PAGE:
Tuesday, 29 November 2011

Fasole boabe cu carne de porc

"Bean stew with pork"

Bean stews are a fairly world-wide concept, being both cheap and filling. Various cuisines around the continent have their own versions, the most famous probably being the opulent French cassoulet. The Romanian version is very similar and equally as tasty, although I don’t believe I’ve seen it cooked with duck. Pork is the most common meat to be used in the dish, although the form of it varies from pork sausages (carnati) to the rich smoky ham on the bone (ciolan)  - essentially you just add whatever you have to hand, whatever you can afford, or whatever you prefer.

For my bean stew I’ve used a mixture of cuts – some fatty belly of pork, some leaner neck, and a few slices of smoked rib for flavour. The belly came on the bone so I stripped it off and cut it into large chunks, but reserved the bone to add to the stew, to be fished out before serving (and probably nibbled at – chef’s privilege!).

Time: About 4 hours
Servings: Enough for 5-6 portions

500g of dried white beans
Two tablespoons of oil/fat (can be vegetable oil, pork dripping, or a mixture of olive oil and butter)
2 mediums onions, finely chopped
1 large tablespoon of tomato puree
450g of chopped tomatoes (1 can if you prefer)
A bouquet garni of parsley, thyme and bay leaves*
Chopped parsley to garnish

1. Leave the beans to soak overnight in cold water. Alternatively, put them in a saucepan with enough cold water to cover them and bring to the boil. Allow to boil for two minutes, take off the heat, cover, and leave for an hour. Either way, once soaked they should be drained and rinced.
2. Cover the beans with cold water again and very slowly bring to a gentle simmer. Check them from time to time and skip off the scum that appears on the top. Once you see no more scum is appearing, rinse them under a cold running tap for a minute or two, drain well, and put to one side.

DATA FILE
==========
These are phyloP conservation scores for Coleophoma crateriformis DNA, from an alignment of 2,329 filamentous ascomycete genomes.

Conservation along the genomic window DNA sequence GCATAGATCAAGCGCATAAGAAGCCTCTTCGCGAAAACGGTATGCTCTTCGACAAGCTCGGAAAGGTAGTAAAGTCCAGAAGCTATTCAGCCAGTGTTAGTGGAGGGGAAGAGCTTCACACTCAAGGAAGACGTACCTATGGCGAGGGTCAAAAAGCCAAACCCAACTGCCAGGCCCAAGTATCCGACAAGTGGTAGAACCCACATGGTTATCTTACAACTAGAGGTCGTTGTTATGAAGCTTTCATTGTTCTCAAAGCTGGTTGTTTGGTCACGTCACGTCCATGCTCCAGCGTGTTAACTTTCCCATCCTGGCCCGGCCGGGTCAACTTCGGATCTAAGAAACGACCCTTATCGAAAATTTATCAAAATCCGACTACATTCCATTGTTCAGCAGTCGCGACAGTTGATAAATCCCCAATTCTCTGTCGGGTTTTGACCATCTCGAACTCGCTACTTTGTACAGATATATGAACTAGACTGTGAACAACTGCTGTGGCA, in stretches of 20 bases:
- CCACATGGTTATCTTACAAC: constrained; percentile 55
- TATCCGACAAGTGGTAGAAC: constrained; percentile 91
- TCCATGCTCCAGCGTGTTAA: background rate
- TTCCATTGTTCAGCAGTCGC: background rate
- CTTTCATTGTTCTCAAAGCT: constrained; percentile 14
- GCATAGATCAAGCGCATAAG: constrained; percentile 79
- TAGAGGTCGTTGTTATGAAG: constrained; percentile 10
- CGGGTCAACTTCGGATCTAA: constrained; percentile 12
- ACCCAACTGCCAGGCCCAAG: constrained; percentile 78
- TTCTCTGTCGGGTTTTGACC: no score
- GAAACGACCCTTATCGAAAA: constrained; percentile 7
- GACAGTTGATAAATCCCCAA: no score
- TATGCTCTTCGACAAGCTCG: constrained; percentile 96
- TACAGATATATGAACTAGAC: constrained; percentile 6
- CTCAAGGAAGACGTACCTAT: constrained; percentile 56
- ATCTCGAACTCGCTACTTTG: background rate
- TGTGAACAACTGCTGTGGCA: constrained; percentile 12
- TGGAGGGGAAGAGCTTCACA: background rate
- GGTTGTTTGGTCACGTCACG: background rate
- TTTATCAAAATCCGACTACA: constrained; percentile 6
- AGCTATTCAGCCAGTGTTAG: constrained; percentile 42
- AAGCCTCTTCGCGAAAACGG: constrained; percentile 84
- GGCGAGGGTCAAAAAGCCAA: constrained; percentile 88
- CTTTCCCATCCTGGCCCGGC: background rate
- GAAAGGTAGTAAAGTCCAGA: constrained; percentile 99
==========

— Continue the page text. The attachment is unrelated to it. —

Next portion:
3. In a large pan, preferably with a thick base, heat up the oil or fat and sear the meat on all sides. If you are using fatty cuts, you may want to scoop out a tablespoon or two of the resulting fat.
4. Add the chopped onion to the pan and turn the heat down and allow the onion to soften, stirring from time to time, for about 5-6 minutes.
5. Once the onion is soft and golden in colour, add the tomato puree and the chopped tomatoes and mix well with the onion/meat mixture.
6. Add the drained beans combine a little. You want to avoid stirring the dish too much otherwise you’ll end up with the beans breaking apart.
7. Pour on enough hot water that it comes to the top of the beans, maybe 5mm above them.
8. Push the bouquet garni into the middle of the dish.
9. Bring briefly to the boil and then turn the heat right down (fast boiling is another way to shatter the beans into a pulp), cover, and leave to simmer quietly until the beans are soft. Check it every 30 minutes or so, add a little liquid if it has started to dry out, and carefully stir from the bottom to stop the base burning (nothing worse that bitter little burn bits in the stew). The beans are ready when the can be easily crushed between your fingers – this could take up to two hours, depending on the heat and the age of the beans.
10. When cooked, remove the bouquet garni, season with salt and pepper to taste, and serve in bowls, sprinkled with a garnish of fresh parsley.
* To make the bouquet garni, tie the leaves together in a bundle with a piece of string. Alternatively (and this is the method I prefer) get hold of one of those empty tea bags (like little pouches into which you can put loose tea leaves) and fill it with the herbs you want to use (works ok with dried herbs too) and simply tie the neck together with some string and insert into the dish you are making.

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